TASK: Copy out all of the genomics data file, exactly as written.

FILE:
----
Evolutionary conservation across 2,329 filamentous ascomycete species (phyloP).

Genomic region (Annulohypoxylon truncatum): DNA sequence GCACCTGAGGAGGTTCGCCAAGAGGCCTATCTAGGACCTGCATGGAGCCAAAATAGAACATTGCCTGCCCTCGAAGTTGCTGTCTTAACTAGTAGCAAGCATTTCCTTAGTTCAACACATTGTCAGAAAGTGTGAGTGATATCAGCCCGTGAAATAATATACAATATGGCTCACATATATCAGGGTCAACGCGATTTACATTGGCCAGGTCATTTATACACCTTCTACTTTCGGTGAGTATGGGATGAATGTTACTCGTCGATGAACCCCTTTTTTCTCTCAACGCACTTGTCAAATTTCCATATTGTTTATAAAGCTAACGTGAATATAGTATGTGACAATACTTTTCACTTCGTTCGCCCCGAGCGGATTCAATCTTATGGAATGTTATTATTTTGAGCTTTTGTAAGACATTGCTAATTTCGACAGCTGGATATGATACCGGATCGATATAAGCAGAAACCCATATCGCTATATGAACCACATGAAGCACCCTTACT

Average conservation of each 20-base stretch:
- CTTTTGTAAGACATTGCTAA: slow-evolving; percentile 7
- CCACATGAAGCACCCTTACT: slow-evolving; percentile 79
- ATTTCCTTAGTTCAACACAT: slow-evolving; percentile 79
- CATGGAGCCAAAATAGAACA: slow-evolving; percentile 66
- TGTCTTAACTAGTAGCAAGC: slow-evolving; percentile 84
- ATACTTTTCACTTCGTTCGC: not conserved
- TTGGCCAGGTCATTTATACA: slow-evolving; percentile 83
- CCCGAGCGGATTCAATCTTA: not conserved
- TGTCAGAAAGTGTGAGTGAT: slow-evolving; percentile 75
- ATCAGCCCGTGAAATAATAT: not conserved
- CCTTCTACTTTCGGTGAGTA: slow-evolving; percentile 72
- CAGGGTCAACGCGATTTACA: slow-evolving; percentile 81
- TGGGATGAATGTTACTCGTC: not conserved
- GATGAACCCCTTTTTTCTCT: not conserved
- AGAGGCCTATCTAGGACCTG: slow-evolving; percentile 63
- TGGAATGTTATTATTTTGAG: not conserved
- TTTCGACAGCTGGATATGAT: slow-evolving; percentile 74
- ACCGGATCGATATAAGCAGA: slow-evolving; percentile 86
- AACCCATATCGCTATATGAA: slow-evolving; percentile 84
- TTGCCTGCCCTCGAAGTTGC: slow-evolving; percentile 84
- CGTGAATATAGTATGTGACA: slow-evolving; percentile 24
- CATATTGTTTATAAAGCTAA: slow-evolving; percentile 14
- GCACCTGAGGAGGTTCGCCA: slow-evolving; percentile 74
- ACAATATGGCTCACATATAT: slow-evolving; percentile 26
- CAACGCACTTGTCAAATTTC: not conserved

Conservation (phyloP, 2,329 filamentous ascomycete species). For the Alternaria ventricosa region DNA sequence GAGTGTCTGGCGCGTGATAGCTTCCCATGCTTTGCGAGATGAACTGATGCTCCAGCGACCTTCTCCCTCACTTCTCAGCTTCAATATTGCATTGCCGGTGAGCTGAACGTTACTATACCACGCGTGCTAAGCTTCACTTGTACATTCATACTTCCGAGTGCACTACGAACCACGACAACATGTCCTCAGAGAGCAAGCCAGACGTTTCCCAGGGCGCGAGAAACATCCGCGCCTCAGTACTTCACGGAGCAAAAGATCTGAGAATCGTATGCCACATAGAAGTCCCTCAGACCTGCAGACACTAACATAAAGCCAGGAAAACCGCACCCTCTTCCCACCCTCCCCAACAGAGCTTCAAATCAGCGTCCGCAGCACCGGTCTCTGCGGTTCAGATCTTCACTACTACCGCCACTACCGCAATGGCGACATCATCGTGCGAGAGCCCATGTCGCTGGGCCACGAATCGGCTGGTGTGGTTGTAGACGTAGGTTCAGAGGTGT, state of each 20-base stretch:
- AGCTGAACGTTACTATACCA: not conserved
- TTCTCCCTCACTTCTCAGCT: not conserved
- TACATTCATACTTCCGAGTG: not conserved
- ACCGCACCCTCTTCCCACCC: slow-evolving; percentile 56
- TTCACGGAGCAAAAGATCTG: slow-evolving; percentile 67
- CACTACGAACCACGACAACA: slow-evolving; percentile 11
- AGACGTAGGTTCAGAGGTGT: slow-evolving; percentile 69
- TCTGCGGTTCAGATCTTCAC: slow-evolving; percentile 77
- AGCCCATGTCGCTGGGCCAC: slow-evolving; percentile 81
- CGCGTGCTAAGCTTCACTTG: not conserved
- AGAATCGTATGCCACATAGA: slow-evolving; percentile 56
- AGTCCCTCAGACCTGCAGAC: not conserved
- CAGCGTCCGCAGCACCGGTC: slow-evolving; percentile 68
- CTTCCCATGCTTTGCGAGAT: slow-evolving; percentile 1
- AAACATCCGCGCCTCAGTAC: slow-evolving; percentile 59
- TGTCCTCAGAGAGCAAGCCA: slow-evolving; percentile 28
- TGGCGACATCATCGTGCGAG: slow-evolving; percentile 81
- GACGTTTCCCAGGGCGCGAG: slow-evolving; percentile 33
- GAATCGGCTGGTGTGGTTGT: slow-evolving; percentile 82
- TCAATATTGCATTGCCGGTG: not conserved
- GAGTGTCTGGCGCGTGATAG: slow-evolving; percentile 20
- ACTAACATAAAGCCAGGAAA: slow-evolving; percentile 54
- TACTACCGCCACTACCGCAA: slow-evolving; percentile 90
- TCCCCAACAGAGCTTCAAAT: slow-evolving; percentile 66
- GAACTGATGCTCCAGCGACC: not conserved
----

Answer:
Evolutionary conservation across 2,329 filamentous ascomycete species (phyloP).

Genomic region (Annulohypoxylon truncatum): DNA sequence GCACCTGAGGAGGTTCGCCAAGAGGCCTATCTAGGACCTGCATGGAGCCAAAATAGAACATTGCCTGCCCTCGAAGTTGCTGTCTTAACTAGTAGCAAGCATTTCCTTAGTTCAACACATTGTCAGAAAGTGTGAGTGATATCAGCCCGTGAAATAATATACAATATGGCTCACATATATCAGGGTCAACGCGATTTACATTGGCCAGGTCATTTATACACCTTCTACTTTCGGTGAGTATGGGATGAATGTTACTCGTCGATGAACCCCTTTTTTCTCTCAACGCACTTGTCAAATTTCCATATTGTTTATAAAGCTAACGTGAATATAGTATGTGACAATACTTTTCACTTCGTTCGCCCCGAGCGGATTCAATCTTATGGAATGTTATTATTTTGAGCTTTTGTAAGACATTGCTAATTTCGACAGCTGGATATGATACCGGATCGATATAAGCAGAAACCCATATCGCTATATGAACCACATGAAGCACCCTTACT

Average conservation of each 20-base stretch:
- CTTTTGTAAGACATTGCTAA: slow-evolving; percentile 7
- CCACATGAAGCACCCTTACT: slow-evolving; percentile 79
- ATTTCCTTAGTTCAACACAT: slow-evolving; percentile 79
- CATGGAGCCAAAATAGAACA: slow-evolving; percentile 66
- TGTCTTAACTAGTAGCAAGC: slow-evolving; percentile 84
- ATACTTTTCACTTCGTTCGC: not conserved
- TTGGCCAGGTCATTTATACA: slow-evolving; percentile 83
- CCCGAGCGGATTCAATCTTA: not conserved
- TGTCAGAAAGTGTGAGTGAT: slow-evolving; percentile 75
- ATCAGCCCGTGAAATAATAT: not conserved
- CCTTCTACTTTCGGTGAGTA: slow-evolving; percentile 72
- CAGGGTCAACGCGATTTACA: slow-evolving; percentile 81
- TGGGATGAATGTTACTCGTC: not conserved
- GATGAACCCCTTTTTTCTCT: not conserved
- AGAGGCCTATCTAGGACCTG: slow-evolving; percentile 63
- TGGAATGTTATTATTTTGAG: not conserved
- TTTCGACAGCTGGATATGAT: slow-evolving; percentile 74
- ACCGGATCGATATAAGCAGA: slow-evolving; percentile 86
- AACCCATATCGCTATATGAA: slow-evolving; percentile 84
- TTGCCTGCCCTCGAAGTTGC: slow-evolving; percentile 84
- CGTGAATATAGTATGTGACA: slow-evolving; percentile 24
- CATATTGTTTATAAAGCTAA: slow-evolving; percentile 14
- GCACCTGAGGAGGTTCGCCA: slow-evolving; percentile 74
- ACAATATGGCTCACATATAT: slow-evolving; percentile 26
- CAACGCACTTGTCAAATTTC: not conserved

Conservation (phyloP, 2,329 filamentous ascomycete species). For the Alternaria ventricosa region DNA sequence GAGTGTCTGGCGCGTGATAGCTTCCCATGCTTTGCGAGATGAACTGATGCTCCAGCGACCTTCTCCCTCACTTCTCAGCTTCAATATTGCATTGCCGGTGAGCTGAACGTTACTATACCACGCGTGCTAAGCTTCACTTGTACATTCATACTTCCGAGTGCACTACGAACCACGACAACATGTCCTCAGAGAGCAAGCCAGACGTTTCCCAGGGCGCGAGAAACATCCGCGCCTCAGTACTTCACGGAGCAAAAGATCTGAGAATCGTATGCCACATAGAAGTCCCTCAGACCTGCAGACACTAACATAAAGCCAGGAAAACCGCACCCTCTTCCCACCCTCCCCAACAGAGCTTCAAATCAGCGTCCGCAGCACCGGTCTCTGCGGTTCAGATCTTCACTACTACCGCCACTACCGCAATGGCGACATCATCGTGCGAGAGCCCATGTCGCTGGGCCACGAATCGGCTGGTGTGGTTGTAGACGTAGGTTCAGAGGTGT, state of each 20-base stretch:
- AGCTGAACGTTACTATACCA: not conserved
- TTCTCCCTCACTTCTCAGCT: not conserved
- TACATTCATACTTCCGAGTG: not conserved
- ACCGCACCCTCTTCCCACCC: slow-evolving; percentile 56
- TTCACGGAGCAAAAGATCTG: slow-evolving; percentile 67
- CACTACGAACCACGACAACA: slow-evolving; percentile 11
- AGACGTAGGTTCAGAGGTGT: slow-evolving; percentile 69
- TCTGCGGTTCAGATCTTCAC: slow-evolving; percentile 77
- AGCCCATGTCGCTGGGCCAC: slow-evolving; percentile 81
- CGCGTGCTAAGCTTCACTTG: not conserved
- AGAATCGTATGCCACATAGA: slow-evolving; percentile 56
- AGTCCCTCAGACCTGCAGAC: not conserved
- CAGCGTCCGCAGCACCGGTC: slow-evolving; percentile 68
- CTTCCCATGCTTTGCGAGAT: slow-evolving; percentile 1
- AAACATCCGCGCCTCAGTAC: slow-evolving; percentile 59
- TGTCCTCAGAGAGCAAGCCA: slow-evolving; percentile 28
- TGGCGACATCATCGTGCGAG: slow-evolving; percentile 81
- GACGTTTCCCAGGGCGCGAG: slow-evolving; percentile 33
- GAATCGGCTGGTGTGGTTGT: slow-evolving; percentile 82
- TCAATATTGCATTGCCGGTG: not conserved
- GAGTGTCTGGCGCGTGATAG: slow-evolving; percentile 20
- ACTAACATAAAGCCAGGAAA: slow-evolving; percentile 54
- TACTACCGCCACTACCGCAA: slow-evolving; percentile 90
- TCCCCAACAGAGCTTCAAAT: slow-evolving; percentile 66
- GAACTGATGCTCCAGCGACC: not conserved